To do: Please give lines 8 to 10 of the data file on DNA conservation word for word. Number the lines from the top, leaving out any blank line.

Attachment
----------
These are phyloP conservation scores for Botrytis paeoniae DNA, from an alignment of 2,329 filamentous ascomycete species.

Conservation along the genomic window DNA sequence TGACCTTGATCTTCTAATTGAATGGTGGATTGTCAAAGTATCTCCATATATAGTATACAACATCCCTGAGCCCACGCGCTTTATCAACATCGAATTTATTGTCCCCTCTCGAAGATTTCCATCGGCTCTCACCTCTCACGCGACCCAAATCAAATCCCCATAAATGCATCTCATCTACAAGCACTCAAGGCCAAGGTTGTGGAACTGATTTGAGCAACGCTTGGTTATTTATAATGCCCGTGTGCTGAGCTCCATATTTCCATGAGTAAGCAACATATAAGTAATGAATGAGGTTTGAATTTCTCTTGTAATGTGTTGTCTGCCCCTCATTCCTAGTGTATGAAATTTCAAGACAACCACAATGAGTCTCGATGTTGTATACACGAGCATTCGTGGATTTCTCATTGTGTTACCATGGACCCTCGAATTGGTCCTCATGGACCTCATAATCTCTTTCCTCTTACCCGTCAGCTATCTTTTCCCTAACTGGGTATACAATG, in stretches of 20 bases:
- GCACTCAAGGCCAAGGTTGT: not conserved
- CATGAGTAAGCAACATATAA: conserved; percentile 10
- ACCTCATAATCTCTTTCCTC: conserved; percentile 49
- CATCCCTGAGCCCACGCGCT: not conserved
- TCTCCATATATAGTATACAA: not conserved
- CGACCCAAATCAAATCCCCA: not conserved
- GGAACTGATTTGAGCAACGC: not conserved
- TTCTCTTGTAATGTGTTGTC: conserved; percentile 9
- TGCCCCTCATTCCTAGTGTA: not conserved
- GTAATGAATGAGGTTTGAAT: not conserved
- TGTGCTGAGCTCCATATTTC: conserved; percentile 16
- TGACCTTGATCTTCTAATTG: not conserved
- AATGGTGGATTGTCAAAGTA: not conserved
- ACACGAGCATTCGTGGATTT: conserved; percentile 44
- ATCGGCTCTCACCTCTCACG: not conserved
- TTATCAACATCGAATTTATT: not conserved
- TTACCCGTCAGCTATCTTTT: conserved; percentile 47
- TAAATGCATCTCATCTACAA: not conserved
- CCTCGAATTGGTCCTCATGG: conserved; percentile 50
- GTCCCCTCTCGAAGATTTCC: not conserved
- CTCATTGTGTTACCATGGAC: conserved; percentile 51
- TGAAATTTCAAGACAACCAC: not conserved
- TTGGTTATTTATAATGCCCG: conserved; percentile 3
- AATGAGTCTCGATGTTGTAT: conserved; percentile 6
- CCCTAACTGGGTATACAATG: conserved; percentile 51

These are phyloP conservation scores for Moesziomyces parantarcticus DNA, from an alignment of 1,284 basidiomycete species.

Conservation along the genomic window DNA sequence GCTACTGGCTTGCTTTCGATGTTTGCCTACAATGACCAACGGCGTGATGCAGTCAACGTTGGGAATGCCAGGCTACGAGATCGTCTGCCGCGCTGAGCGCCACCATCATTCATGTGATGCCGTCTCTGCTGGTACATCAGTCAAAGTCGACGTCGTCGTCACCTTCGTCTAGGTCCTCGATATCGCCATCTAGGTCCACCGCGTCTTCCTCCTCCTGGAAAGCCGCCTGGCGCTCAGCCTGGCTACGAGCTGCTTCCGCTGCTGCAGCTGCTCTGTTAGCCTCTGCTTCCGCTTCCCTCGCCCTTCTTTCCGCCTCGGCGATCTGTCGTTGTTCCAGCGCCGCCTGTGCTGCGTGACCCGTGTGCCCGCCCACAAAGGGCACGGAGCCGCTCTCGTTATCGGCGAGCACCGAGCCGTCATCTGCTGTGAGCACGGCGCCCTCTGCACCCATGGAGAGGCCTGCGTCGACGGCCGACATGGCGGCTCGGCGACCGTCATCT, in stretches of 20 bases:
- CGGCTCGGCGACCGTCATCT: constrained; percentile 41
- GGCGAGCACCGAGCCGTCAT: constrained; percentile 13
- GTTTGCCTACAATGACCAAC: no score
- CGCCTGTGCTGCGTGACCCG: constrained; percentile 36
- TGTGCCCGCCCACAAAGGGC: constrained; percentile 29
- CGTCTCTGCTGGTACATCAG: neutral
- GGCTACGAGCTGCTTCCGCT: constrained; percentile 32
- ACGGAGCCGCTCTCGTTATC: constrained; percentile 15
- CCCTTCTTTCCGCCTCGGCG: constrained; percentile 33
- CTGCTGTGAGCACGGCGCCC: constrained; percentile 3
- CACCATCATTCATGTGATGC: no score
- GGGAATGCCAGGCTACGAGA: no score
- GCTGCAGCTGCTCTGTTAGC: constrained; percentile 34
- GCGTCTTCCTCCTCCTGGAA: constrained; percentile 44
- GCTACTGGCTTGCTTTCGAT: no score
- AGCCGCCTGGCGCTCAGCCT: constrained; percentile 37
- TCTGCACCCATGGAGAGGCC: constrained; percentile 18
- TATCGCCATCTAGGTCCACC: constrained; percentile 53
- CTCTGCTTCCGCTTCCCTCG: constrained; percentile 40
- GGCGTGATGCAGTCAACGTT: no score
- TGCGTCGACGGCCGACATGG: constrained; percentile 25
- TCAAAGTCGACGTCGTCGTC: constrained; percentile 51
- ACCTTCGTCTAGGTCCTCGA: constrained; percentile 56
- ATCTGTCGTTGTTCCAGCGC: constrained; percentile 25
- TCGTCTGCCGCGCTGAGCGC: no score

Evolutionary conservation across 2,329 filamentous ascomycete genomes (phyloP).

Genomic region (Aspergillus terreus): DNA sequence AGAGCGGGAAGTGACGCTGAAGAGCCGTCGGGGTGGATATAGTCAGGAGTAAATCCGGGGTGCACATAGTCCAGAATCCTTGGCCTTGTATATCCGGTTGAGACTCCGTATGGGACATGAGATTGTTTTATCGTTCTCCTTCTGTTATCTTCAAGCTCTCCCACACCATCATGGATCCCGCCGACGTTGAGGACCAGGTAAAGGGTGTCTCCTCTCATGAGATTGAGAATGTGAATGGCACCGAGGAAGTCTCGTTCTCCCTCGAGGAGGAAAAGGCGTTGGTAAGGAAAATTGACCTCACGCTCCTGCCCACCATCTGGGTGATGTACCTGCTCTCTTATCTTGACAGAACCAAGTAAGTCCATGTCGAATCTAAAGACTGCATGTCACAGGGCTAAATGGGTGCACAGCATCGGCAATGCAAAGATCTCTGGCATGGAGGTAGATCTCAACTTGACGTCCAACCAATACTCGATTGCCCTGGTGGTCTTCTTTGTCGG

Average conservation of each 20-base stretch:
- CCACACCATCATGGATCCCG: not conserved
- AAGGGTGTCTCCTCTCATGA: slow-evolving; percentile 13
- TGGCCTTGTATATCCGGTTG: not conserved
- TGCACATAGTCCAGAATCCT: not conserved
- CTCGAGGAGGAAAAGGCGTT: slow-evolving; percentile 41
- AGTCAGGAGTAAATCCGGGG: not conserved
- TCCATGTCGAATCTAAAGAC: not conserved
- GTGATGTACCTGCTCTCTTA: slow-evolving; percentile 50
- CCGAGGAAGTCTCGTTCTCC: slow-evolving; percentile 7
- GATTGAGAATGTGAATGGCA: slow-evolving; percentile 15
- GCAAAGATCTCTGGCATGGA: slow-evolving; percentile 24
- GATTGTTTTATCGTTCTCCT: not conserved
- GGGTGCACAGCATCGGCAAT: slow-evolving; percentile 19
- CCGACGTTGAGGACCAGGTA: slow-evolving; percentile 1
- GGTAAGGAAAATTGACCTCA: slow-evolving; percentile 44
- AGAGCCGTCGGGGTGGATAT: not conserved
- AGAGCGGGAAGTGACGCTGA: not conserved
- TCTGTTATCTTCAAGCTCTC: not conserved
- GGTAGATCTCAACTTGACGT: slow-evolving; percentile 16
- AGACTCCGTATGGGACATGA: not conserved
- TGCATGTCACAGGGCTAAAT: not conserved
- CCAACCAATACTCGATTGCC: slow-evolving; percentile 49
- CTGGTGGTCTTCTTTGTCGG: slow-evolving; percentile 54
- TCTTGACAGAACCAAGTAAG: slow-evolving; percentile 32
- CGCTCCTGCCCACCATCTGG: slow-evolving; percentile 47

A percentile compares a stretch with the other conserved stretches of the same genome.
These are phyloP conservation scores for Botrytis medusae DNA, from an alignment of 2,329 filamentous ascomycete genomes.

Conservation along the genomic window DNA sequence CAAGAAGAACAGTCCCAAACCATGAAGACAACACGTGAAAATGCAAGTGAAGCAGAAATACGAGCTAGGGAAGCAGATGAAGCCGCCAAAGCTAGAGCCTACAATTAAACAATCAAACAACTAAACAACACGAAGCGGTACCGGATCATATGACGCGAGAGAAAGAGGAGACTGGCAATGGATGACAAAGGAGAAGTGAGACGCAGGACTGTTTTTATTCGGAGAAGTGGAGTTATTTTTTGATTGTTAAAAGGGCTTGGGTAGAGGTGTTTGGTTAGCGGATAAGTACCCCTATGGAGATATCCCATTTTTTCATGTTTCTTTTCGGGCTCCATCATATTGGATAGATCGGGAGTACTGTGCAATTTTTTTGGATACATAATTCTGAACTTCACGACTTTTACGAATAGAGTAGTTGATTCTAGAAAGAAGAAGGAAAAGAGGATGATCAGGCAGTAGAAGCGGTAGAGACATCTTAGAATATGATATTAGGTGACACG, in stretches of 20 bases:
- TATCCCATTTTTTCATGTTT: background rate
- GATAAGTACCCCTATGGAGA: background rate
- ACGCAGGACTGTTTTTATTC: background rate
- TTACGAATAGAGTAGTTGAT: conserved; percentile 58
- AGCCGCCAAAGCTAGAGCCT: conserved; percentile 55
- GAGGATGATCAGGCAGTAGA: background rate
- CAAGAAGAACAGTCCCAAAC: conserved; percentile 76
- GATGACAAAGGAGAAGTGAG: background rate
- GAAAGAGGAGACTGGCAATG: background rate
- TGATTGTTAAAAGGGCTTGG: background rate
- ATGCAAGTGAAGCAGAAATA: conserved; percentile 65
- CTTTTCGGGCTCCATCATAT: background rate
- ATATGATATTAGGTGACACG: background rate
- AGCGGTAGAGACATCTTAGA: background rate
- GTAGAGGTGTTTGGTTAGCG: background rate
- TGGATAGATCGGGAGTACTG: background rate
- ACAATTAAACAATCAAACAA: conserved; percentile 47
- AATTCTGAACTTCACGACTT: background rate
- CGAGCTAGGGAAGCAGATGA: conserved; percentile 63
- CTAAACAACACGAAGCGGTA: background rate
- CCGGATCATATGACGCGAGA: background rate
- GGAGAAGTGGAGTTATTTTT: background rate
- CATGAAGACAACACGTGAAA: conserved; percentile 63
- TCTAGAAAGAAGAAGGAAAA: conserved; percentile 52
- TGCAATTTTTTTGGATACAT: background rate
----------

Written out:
- CGACCCAAATCAAATCCCCA: not conserved
- GGAACTGATTTGAGCAACGC: not conserved
- TTCTCTTGTAATGTGTTGTC: conserved; percentile 9